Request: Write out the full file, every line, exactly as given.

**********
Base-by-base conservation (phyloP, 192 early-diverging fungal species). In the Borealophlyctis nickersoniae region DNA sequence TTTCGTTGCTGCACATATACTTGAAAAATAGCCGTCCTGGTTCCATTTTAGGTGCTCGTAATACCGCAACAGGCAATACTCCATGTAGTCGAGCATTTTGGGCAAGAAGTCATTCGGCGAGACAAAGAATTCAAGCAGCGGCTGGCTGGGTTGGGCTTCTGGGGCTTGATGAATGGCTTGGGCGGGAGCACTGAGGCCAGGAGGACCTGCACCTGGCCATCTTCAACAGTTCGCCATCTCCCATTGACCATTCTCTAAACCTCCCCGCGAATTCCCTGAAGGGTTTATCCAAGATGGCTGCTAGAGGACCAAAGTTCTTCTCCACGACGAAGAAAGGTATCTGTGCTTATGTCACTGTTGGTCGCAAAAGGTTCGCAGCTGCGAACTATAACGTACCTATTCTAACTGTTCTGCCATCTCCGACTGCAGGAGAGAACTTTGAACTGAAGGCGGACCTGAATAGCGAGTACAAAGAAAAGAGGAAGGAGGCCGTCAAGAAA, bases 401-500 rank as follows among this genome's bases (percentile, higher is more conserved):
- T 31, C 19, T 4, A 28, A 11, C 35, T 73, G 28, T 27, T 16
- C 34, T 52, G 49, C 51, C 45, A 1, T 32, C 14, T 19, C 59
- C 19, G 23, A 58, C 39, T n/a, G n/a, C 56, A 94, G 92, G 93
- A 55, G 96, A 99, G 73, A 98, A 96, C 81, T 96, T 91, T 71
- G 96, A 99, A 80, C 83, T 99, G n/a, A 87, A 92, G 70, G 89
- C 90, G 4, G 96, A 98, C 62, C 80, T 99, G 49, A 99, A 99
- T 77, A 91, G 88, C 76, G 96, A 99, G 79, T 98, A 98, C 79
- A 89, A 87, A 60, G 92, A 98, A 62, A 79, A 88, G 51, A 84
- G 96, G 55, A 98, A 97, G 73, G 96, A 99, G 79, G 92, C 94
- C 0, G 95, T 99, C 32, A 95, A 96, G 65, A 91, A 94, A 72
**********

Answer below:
Base-by-base conservation (phyloP, 192 early-diverging fungal species). In the Borealophlyctis nickersoniae region DNA sequence TTTCGTTGCTGCACATATACTTGAAAAATAGCCGTCCTGGTTCCATTTTAGGTGCTCGTAATACCGCAACAGGCAATACTCCATGTAGTCGAGCATTTTGGGCAAGAAGTCATTCGGCGAGACAAAGAATTCAAGCAGCGGCTGGCTGGGTTGGGCTTCTGGGGCTTGATGAATGGCTTGGGCGGGAGCACTGAGGCCAGGAGGACCTGCACCTGGCCATCTTCAACAGTTCGCCATCTCCCATTGACCATTCTCTAAACCTCCCCGCGAATTCCCTGAAGGGTTTATCCAAGATGGCTGCTAGAGGACCAAAGTTCTTCTCCACGACGAAGAAAGGTATCTGTGCTTATGTCACTGTTGGTCGCAAAAGGTTCGCAGCTGCGAACTATAACGTACCTATTCTAACTGTTCTGCCATCTCCGACTGCAGGAGAGAACTTTGAACTGAAGGCGGACCTGAATAGCGAGTACAAAGAAAAGAGGAAGGAGGCCGTCAAGAAA, bases 401-500 rank as follows among this genome's bases (percentile, higher is more conserved):
- T 31, C 19, T 4, A 28, A 11, C 35, T 73, G 28, T 27, T 16
- C 34, T 52, G 49, C 51, C 45, A 1, T 32, C 14, T 19, C 59
- C 19, G 23, A 58, C 39, T n/a, G n/a, C 56, A 94, G 92, G 93
- A 55, G 96, A 99, G 73, A 98, A 96, C 81, T 96, T 91, T 71
- G 96, A 99, A 80, C 83, T 99, G n/a, A 87, A 92, G 70, G 89
- C 90, G 4, G 96, A 98, C 62, C 80, T 99, G 49, A 99, A 99
- T 77, A 91, G 88, C 76, G 96, A 99, G 79, T 98, A 98, C 79
- A 89, A 87, A 60, G 92, A 98, A 62, A 79, A 88, G 51, A 84
- G 96, G 55, A 98, A 97, G 73, G 96, A 99, G 79, G 92, C 94
- C 0, G 95, T 99, C 32, A 95, A 96, G 65, A 91, A 94, A 72